Friday, April 3, 2015

Students in West Virginia commemorate 2015's International Day for Mine Awareness and Mine Action

Students in West Virginia commemorate 2015's International Day for Mine Awareness and Mine Action

U.S. students have marked Mine Action Day with a solidarity action while government officials for the first time referred to goal of U.S. accession to the Mine Ban Treaty.

To commemorate April 4, which is the International Day for Mine Awareness and Assistance in Mine Action, U.S. students are calling on everyone to "Lend Your Leg" to help create a world without landmines, cluster munitions, and other explosive weapons.

The Department of State and Secretary of State John Kerry have issued Mine Action Day statements that, unlike previous years, refer by name to the Mine Ban Treaty and "ultimate goal" of U.S. accession. The U.S. statements also detail the policy commitments made in 2014 banning U.S. production and acqusition of antipersonnel mines as well as banning U.S. use of the weapons outside of Korea. 

Proud Students Against Landmines (PSALM) at Saint Francis Central Catholic School in Morgantown, West Virginia held a "Lend Your Leg" solidarity event to mark 2015 Mine Action Day that saw over 400 members of the school community make individual signs with messages supporting a world without landmines. 

"Lend Your Leg" is an initiative that encourages people worldwide to undertake the simple but symbolic gesture of rolling up a pant leg or sleeve to symbolize the damage still caused by landmines and other explosive remnants of war. John Kerry himself participated in the action together with landmine survivors in 2013 in Colombia, where "Remángate" was created a few years earlier and has been championed by celebrities including Juanes.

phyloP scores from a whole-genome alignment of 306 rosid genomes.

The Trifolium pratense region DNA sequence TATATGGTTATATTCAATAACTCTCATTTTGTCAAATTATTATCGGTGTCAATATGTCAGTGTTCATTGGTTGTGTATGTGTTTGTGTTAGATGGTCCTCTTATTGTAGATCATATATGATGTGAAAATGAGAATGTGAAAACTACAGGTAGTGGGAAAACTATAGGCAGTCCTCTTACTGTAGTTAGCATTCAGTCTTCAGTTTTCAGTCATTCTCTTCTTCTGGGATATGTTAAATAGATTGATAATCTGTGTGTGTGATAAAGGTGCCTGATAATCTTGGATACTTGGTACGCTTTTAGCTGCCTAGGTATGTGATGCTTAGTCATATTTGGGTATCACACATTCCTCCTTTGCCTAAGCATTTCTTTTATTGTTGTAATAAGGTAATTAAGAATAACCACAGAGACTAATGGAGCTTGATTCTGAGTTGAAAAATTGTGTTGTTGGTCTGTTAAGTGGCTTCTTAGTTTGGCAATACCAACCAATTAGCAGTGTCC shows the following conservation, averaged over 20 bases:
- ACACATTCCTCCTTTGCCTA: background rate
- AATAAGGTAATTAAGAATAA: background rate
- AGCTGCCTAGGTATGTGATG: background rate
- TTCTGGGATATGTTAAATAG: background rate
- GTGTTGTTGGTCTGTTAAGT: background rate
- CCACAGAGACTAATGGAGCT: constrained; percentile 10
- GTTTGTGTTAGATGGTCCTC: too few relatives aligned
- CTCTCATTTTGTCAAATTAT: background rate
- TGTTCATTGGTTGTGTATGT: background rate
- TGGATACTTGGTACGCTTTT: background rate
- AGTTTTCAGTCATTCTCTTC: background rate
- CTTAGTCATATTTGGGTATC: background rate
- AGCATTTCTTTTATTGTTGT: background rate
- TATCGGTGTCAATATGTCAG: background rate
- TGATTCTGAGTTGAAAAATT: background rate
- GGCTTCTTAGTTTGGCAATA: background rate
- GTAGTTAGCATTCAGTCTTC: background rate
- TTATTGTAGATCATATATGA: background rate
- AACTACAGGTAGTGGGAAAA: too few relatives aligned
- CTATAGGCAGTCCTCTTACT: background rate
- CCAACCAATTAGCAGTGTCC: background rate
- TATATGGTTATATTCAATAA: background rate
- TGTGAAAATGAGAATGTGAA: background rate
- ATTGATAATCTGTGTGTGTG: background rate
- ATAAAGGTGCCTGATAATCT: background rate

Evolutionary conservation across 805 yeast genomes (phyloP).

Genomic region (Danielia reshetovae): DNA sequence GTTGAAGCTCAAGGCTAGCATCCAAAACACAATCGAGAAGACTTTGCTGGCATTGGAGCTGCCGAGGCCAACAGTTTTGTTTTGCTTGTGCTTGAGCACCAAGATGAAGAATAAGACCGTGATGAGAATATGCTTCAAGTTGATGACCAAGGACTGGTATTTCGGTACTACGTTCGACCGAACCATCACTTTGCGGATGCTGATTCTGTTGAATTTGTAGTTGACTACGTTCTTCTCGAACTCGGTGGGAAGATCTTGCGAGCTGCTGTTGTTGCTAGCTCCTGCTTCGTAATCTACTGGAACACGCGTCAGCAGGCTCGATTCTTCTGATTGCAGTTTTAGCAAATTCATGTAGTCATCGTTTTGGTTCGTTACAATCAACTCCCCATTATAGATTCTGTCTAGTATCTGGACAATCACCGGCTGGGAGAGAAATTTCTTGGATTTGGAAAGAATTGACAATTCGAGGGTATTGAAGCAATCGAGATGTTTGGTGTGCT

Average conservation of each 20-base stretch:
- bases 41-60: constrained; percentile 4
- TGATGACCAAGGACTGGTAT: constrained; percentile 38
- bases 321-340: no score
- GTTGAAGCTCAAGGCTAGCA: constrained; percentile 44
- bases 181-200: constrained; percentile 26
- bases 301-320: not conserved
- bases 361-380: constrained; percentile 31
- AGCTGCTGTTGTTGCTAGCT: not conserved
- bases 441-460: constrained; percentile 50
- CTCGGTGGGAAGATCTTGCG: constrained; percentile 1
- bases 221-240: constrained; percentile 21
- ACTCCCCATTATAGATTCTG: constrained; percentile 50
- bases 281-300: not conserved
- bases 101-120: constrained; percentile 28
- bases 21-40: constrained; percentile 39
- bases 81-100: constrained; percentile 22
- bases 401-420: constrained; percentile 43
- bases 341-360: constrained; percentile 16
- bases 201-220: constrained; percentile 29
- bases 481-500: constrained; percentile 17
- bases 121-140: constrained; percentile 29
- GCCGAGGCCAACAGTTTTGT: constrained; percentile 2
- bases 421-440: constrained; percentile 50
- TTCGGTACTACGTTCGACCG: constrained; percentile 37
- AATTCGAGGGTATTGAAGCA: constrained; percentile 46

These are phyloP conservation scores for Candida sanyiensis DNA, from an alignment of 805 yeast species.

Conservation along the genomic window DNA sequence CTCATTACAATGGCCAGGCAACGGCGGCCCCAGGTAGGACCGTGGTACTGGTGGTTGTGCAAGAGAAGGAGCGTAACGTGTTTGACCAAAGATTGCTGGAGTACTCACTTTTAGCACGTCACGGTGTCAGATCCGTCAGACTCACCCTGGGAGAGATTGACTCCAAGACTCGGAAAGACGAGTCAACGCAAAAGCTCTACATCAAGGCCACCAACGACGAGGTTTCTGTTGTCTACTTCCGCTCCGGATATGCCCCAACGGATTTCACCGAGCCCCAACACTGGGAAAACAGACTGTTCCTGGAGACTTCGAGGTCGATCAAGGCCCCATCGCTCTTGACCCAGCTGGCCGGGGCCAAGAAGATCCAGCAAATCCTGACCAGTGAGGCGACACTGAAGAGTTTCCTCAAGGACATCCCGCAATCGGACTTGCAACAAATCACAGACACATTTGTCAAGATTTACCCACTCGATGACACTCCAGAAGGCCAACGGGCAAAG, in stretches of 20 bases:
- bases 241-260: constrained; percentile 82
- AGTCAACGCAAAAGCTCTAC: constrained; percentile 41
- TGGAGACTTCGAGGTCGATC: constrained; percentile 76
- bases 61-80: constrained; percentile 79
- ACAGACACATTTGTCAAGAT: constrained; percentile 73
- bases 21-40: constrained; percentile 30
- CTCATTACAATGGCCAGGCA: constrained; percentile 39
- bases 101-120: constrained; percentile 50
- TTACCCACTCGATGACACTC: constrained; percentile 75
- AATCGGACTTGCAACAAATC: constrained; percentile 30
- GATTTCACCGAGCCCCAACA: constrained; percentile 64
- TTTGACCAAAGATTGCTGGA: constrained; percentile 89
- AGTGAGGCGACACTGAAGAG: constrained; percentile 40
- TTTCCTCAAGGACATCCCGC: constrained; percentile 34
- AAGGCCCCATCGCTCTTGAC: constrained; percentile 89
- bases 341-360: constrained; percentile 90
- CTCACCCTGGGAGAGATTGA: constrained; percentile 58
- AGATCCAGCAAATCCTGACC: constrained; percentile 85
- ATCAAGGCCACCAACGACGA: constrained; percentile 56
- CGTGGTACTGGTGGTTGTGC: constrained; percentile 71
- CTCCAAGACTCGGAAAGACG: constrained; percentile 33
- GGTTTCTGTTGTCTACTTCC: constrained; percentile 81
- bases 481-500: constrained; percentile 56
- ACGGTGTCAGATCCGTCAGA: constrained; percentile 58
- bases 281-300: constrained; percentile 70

In early March, PSALM held another event to mark 16 years since the Mine Ban Treaty entered into force on March 1, becoming binding international law around the world, but not in the U.S.. The occasion also marked the sixteenth anniversary of the founding of PSALM, which is coordinated by Saint Francis teacher Nora Sheets 

PSALM spokespersons Dake and Abby urged concrete steps to ensure landmines and cluster munitions are never used and that "the United States joins the treaties to ban these weapons that cause so much suffering for children and others all around the world." The students also called on the U.S. to start participating in key meetings of the 2008 Convention on Cluster Munitions, as the U.S. has done as an observer in Mine Ban Treaty meetings since 2009. 

PSALM is a member of the U.S. Campaign to Ban Landmines, which this week launched a new website to provide information on landmine policy and the need for the U.S. to join the Mine Ban Treaty: